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A Christmas Carol : Humbug!


Symposia : 7/10

Goodreads : 4.1/5

A fable encased by the essence of Christmas, ‘A Christmas Carol’ is a tale encompassing redemption, loss, and the dire need for compassion in a cruel world. Aside from its morals, this book comprises a well written and atmospheric story. Dickens’ novella encircles a forbidding man, Ebenezer Scrooge, and his journey through the holidays as he encounters the Ghost of Christmas Past, Present and Future. It is a perennial classic that remained didactic even after the humanitarian struggles of the Victorian era, as it truly captures the heart of Christmas.

I first read this book in the third grade and was certainly unable to comprehend Dickens’ Victorian idiolect. As ‘A Christmas Carol’ is a classic, the writing is slightly hard to navigate and tends to become tangential, but it perfectly encapsulates the spirit of the holidays. The real wow factor about this novella, however, is its plot. Our protagonist, Scrooge, becomes ill-disposed upon the demise of his dear business partner, Marley. Even in the holidays, Scrooge remains obstinately cold and disregards everyone, including his family and those less fortunate outside his door. Marley’s ghost haunts him prior to Christmas and prophecies the arrival of three other spectres in the nights to come. These apparitions edify Scrooge about the need for solicitude through a glimpse into his past, present and future Christmases. This amalgam of morals is a masterpiece that has been adapted to screen and stage countless times.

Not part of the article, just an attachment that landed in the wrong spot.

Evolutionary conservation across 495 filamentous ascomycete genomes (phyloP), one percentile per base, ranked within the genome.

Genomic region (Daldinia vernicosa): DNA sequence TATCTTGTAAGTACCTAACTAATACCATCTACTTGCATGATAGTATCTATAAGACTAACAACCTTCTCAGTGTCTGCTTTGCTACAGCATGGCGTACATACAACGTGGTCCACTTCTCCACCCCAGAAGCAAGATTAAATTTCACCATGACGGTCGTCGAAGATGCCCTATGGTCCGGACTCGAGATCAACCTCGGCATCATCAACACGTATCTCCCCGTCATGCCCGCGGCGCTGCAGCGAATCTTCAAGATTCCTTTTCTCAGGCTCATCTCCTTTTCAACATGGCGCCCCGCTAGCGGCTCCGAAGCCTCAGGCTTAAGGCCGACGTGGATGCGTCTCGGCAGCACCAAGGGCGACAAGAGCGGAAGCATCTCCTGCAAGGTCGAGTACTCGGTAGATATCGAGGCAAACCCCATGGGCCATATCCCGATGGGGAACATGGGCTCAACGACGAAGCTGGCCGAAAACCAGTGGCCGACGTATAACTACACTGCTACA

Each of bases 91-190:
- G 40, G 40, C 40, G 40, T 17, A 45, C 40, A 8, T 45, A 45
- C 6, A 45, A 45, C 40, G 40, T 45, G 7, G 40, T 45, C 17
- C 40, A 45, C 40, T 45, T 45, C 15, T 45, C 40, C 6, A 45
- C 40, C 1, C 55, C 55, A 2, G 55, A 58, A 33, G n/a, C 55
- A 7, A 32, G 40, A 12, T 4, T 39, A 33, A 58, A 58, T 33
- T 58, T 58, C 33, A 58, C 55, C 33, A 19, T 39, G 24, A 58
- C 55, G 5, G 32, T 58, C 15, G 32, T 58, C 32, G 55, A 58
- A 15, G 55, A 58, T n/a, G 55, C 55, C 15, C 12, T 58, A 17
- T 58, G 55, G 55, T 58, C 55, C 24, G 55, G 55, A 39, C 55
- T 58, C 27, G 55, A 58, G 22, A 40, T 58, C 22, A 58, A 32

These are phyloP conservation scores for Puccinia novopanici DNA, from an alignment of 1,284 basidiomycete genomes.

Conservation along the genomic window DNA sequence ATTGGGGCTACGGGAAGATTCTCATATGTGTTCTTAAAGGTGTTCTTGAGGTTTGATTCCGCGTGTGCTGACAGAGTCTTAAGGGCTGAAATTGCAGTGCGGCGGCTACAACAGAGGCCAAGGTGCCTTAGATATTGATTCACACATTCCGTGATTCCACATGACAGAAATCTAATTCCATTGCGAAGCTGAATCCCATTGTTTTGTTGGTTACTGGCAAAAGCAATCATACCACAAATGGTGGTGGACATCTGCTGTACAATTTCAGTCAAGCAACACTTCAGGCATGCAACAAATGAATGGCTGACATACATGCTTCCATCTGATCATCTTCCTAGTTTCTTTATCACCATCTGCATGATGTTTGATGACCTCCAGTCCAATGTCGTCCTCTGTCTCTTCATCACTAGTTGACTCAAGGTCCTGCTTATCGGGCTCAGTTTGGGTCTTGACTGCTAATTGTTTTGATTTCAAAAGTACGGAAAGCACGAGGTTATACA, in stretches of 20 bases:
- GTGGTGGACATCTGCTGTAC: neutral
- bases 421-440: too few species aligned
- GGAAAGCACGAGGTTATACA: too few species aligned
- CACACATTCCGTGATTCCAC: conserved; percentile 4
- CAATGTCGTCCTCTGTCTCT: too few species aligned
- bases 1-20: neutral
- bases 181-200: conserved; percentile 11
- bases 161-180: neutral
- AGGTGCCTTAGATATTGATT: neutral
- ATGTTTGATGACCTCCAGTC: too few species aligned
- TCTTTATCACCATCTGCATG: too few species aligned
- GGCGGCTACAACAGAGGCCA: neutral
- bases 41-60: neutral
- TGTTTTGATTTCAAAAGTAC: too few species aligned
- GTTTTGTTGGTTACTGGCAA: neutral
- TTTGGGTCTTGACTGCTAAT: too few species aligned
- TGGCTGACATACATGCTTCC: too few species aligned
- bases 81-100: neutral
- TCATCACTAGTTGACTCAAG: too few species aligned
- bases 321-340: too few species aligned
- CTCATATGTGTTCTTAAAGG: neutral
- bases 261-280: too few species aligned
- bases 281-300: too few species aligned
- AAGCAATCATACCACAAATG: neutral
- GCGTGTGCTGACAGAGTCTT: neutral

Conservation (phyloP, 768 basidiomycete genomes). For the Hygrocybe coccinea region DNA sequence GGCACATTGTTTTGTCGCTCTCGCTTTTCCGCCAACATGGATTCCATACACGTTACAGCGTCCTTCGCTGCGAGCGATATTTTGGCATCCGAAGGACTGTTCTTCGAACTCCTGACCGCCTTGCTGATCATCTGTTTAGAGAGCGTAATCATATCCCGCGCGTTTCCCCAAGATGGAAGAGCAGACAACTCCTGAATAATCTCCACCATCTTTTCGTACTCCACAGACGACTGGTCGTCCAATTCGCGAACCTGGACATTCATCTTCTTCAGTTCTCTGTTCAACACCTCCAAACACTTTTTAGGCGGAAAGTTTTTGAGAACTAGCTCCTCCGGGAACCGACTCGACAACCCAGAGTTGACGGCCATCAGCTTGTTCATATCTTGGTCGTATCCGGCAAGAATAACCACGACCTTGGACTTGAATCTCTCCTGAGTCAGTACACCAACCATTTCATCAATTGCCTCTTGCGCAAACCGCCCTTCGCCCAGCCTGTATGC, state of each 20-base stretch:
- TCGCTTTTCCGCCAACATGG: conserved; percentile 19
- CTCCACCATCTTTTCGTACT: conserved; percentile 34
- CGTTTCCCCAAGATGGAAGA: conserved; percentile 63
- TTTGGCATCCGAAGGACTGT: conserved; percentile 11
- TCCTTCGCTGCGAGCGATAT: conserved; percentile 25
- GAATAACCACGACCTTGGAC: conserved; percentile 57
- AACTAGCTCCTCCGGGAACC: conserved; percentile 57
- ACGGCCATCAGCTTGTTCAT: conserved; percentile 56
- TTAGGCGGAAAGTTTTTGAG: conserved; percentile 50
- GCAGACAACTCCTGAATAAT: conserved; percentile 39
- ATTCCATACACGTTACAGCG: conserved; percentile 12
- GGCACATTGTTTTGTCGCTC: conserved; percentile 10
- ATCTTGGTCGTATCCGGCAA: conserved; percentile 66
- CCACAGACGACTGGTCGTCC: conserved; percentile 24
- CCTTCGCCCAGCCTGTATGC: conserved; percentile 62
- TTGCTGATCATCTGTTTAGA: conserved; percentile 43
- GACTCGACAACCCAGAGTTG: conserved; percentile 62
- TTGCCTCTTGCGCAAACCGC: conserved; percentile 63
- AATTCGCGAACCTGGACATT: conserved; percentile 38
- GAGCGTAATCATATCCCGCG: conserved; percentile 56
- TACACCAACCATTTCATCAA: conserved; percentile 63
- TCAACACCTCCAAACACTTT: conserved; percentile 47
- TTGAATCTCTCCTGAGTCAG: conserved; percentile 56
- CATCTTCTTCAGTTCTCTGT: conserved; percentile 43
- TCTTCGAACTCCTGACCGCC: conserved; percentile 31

The emotive nature of the story also stems from the fact that Dickens weaved himself into it. At the time of publication, the author himself was undergoing acute financial trouble and thus, masterfully cultivated a plot about empathy towards people, whether they be privileged or not. The storyline may seem incongruous with Christmas but in the end, it effectively delineates the sheer joy that the festival brings about within everybody. Even cold-hearted Scrooge was able to rekindle bliss and an agreeable temperament as Christmas arrived. Conversely, I will say that the story is a slow burner and tends to become repetitive. Nonetheless, I encourage you to pick it up for it is admirable and well, a mere 110 pages.

‘A Christmas Carol’ is surely profound and marginally dark for a Christmas story but will, by no means, disappoint. Wholly, it lives on for it will never fail to underline the importance of benevolence in a world filled with struggle and ignorance while epitomizing the charisma of the holidays.

“For it is good to be children sometimes, and never better than at Christmas, when its mighty Founder was a child Himself.”

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